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In response to Fogarty et al. and why adjuvant whole brain radiotherapy is not recommended routinely.

In response to Fogarty et al. and why adjuvant whole brain radiotherapy is not recommended routinely.
Author Information (click to view)

Pinkham MB, Sahgal A, Pullar AP, Foote MC,


Pinkham MB, Sahgal A, Pullar AP, Foote MC, (click to view)

Pinkham MB, Sahgal A, Pullar AP, Foote MC,

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BMC cancer 2017 11 1517(1) 768 doi 10.1186/s12885-017-3672-z
Abstract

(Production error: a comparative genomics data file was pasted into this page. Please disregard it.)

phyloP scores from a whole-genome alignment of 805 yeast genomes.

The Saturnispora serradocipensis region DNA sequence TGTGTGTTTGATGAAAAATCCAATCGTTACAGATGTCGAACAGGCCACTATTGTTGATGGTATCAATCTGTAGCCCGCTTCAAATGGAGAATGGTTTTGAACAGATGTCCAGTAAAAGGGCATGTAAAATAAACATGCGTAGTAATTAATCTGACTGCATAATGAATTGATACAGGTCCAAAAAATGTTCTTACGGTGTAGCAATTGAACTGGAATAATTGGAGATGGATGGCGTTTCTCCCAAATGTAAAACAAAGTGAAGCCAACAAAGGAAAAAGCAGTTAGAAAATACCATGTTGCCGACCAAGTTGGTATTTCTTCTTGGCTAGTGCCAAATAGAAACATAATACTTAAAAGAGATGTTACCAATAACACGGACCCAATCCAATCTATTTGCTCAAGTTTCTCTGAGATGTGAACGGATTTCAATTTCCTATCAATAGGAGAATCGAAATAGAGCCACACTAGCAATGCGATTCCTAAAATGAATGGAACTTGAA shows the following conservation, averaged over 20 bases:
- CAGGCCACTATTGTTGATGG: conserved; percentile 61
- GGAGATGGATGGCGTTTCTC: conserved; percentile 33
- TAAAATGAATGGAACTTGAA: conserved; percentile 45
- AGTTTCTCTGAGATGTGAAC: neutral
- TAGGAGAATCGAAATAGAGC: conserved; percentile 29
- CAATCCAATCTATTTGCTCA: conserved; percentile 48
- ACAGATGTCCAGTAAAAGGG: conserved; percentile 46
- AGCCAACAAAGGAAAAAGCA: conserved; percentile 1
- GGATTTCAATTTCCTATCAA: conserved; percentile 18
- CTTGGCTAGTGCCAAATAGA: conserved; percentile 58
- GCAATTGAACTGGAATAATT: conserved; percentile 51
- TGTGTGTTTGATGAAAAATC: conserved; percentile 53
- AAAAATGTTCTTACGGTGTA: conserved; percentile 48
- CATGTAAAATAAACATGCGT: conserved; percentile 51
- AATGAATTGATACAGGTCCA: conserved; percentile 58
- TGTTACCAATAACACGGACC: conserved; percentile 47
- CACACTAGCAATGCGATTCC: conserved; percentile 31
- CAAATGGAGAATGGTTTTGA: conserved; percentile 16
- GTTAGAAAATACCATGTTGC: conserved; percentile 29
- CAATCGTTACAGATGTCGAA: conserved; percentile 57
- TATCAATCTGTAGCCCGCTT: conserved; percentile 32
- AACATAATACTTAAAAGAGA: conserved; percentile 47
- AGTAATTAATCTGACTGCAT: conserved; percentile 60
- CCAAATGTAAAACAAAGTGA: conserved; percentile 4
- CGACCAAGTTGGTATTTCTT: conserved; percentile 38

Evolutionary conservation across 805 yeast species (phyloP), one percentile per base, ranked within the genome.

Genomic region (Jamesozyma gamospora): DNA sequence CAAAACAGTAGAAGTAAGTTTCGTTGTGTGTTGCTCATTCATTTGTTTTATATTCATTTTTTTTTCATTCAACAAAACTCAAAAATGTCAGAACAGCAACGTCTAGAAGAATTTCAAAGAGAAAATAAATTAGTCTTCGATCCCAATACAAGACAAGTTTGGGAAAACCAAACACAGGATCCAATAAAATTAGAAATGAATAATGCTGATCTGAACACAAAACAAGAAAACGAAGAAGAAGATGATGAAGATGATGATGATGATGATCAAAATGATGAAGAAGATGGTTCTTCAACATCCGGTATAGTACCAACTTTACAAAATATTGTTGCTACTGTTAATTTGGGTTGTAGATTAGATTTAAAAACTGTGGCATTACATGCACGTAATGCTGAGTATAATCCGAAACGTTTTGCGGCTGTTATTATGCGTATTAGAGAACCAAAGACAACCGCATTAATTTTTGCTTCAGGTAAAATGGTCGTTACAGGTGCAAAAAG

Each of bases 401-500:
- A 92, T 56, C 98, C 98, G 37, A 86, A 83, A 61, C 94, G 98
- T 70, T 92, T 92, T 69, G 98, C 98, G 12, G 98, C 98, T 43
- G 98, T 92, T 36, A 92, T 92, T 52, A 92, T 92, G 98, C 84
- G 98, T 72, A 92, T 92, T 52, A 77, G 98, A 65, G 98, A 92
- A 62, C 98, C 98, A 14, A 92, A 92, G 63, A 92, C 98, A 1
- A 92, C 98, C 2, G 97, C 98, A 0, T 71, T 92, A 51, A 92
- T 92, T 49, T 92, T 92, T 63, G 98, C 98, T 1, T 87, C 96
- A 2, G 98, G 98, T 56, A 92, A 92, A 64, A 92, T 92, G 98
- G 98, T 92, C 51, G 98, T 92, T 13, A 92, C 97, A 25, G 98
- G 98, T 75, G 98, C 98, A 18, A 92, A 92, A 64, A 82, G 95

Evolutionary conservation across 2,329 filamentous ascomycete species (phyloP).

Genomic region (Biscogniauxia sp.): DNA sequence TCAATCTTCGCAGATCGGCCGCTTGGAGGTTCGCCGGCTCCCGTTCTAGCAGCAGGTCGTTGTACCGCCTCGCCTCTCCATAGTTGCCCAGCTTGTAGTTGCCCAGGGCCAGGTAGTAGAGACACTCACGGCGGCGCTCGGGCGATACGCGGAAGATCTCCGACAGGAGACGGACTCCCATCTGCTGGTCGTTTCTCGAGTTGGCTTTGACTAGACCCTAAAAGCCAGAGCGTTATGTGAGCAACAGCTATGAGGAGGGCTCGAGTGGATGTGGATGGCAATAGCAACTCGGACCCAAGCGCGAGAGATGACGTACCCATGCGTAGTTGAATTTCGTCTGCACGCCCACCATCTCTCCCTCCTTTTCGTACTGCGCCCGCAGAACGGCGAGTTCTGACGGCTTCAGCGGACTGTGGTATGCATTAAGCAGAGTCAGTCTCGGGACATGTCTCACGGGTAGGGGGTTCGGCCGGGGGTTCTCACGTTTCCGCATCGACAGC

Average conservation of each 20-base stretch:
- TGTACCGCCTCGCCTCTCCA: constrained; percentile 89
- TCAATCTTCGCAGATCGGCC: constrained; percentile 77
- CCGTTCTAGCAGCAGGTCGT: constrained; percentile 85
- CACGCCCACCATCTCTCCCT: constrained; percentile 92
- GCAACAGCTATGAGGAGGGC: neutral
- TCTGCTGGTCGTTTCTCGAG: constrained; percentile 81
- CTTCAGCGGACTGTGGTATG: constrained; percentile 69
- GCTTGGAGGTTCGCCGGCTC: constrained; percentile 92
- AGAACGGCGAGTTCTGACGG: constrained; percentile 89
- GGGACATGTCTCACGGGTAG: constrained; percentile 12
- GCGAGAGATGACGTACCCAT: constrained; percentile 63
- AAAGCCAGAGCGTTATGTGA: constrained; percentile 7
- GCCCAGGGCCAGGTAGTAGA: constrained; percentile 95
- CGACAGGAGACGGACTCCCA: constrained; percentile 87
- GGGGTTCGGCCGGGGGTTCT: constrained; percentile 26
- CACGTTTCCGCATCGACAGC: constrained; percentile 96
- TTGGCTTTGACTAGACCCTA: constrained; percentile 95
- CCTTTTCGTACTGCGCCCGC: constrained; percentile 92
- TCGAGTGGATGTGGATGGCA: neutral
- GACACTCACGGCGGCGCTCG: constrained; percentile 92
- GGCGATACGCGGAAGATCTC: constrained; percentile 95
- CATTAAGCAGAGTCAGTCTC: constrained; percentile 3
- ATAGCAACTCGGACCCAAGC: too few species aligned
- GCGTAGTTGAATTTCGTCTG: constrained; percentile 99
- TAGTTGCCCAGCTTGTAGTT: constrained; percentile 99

The routine use of adjuvant whole brain radiotherapy (AWBRT) after surgery or stereotactic radiosurgery is now discouraged by a number of international expert panels. Three decades of randomised studies have shown that, although AWBRT improves radiological measures of intracranial disease control, the clinical benefit is unclear and it is also associated with inferior quality of life and neurocognitive function. The number of patients with melanoma in these trials was low, but data suggesting that treatment-related side effects should vary according to histology of the primary malignancy are lacking. For metastatic melanoma, the role of AWBRT to control microscopic disease in the brain is also a less relevant concern because systemic therapies with intracranial activity are now available. Whether AWBRT is useful in select patients deemed at high risk of neurologic death remains undefined.

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